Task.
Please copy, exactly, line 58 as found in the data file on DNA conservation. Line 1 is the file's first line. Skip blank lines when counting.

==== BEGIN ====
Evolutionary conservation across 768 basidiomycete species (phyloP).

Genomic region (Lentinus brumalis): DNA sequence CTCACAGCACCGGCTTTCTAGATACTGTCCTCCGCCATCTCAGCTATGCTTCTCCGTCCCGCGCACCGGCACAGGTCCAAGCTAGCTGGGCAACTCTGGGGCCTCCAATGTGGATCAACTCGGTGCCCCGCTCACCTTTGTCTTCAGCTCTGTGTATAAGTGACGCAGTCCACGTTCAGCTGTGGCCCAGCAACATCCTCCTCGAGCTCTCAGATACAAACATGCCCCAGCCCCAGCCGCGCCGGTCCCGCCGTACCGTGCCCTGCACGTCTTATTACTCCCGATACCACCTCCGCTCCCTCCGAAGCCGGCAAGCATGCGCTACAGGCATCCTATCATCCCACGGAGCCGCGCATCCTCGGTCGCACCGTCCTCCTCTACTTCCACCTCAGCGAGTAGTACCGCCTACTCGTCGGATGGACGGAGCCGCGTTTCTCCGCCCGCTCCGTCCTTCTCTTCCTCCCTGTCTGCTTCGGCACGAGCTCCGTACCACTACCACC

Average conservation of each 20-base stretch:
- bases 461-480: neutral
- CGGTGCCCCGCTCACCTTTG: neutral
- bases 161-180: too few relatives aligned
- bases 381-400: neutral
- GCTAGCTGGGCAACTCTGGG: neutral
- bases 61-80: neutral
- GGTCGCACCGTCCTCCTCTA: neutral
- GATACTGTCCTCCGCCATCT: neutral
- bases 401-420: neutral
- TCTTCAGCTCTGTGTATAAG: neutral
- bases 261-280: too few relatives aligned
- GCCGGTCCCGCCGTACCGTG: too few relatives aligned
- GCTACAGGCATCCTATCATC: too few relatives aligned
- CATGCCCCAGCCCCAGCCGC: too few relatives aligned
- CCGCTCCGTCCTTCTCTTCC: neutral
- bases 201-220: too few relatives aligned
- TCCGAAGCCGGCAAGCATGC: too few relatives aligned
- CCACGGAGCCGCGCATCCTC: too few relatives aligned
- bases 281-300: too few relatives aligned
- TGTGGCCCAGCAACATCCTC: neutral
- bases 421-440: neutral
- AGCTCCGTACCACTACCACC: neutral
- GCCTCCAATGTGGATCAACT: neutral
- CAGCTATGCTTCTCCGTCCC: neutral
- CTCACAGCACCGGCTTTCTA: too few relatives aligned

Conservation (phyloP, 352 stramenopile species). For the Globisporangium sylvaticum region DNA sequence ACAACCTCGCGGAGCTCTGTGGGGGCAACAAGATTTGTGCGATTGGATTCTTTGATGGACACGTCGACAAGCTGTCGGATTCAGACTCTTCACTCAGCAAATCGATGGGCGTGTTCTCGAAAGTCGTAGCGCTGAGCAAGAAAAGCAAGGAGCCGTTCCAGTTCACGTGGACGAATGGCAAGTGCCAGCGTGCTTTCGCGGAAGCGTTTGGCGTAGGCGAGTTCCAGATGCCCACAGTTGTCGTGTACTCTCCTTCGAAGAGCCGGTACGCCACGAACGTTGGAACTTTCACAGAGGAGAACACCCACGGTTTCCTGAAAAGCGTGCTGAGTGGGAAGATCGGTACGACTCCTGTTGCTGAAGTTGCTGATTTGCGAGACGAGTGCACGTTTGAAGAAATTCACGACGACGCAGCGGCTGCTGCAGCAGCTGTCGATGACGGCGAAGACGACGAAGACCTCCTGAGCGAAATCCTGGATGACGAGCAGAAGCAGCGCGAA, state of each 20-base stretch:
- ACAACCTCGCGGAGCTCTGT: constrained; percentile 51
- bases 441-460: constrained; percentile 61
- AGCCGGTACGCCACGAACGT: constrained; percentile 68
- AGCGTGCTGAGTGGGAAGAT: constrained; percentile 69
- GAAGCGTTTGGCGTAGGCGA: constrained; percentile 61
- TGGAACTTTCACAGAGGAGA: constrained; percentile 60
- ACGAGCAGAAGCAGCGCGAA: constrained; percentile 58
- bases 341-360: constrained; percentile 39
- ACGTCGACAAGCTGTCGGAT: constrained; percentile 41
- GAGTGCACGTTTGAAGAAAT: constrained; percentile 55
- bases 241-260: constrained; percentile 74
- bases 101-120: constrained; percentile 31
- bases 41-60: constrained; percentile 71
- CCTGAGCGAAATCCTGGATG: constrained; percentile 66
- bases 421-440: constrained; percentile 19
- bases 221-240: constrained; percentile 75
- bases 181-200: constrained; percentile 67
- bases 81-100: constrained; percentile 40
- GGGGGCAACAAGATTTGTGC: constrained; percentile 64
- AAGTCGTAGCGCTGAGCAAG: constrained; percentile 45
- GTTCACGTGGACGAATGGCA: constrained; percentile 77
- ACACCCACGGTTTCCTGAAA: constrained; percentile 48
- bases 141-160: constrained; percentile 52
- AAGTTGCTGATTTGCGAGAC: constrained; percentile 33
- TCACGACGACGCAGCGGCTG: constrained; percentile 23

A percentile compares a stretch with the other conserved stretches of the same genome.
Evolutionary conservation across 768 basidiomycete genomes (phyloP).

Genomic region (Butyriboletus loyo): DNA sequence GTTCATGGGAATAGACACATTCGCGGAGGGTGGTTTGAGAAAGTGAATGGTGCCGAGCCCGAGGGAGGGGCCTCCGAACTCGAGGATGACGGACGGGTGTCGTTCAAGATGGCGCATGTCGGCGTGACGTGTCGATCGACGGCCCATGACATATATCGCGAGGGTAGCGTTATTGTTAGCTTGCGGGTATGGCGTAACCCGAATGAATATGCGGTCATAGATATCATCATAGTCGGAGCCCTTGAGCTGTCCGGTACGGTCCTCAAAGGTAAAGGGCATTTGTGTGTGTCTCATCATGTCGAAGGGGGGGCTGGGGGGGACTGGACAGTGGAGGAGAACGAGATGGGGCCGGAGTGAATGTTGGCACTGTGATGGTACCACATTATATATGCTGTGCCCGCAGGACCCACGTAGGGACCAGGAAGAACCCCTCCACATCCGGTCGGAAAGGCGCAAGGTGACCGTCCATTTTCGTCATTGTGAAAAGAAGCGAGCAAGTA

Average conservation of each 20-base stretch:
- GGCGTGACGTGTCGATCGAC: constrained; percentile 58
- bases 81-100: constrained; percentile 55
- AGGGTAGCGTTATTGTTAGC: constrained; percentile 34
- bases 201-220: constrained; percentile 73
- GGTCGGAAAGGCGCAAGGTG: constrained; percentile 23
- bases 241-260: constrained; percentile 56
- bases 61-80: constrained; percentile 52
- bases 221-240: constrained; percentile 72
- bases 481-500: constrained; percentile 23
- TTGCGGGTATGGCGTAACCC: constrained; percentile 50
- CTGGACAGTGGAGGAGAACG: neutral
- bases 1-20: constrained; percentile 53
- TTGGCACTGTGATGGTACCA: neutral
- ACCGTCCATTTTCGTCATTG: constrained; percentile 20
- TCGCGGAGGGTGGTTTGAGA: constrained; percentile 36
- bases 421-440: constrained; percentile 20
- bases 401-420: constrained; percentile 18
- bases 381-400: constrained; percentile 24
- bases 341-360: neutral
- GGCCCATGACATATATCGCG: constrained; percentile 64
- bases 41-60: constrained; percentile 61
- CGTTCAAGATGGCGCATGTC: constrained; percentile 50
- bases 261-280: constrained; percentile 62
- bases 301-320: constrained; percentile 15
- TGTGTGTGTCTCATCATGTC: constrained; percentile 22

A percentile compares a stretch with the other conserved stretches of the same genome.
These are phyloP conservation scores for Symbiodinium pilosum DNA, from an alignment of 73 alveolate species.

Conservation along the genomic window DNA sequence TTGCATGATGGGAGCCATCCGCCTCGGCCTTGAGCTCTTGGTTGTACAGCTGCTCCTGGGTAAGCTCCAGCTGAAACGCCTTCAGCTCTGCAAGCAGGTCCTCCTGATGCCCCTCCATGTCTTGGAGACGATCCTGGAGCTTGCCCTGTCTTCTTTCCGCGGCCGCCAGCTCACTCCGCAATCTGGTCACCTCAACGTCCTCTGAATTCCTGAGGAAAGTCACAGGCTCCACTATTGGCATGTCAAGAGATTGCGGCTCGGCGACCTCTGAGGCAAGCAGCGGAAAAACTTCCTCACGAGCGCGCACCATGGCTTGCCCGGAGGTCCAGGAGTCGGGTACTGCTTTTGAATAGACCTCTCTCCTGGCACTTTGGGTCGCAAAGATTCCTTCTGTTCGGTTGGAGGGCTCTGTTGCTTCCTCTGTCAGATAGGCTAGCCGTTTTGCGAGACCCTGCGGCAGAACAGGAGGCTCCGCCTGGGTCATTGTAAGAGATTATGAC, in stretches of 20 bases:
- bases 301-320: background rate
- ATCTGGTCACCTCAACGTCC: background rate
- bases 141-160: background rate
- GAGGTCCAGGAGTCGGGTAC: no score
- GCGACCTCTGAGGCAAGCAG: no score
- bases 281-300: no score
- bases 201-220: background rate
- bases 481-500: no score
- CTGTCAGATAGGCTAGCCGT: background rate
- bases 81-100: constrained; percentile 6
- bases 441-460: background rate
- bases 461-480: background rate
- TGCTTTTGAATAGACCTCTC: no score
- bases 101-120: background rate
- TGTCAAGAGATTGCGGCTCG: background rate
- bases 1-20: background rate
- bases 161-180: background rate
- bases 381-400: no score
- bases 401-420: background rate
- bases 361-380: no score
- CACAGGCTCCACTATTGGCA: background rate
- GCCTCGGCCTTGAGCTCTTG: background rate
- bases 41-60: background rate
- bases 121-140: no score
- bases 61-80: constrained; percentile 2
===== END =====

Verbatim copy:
Average conservation of each 20-base stretch: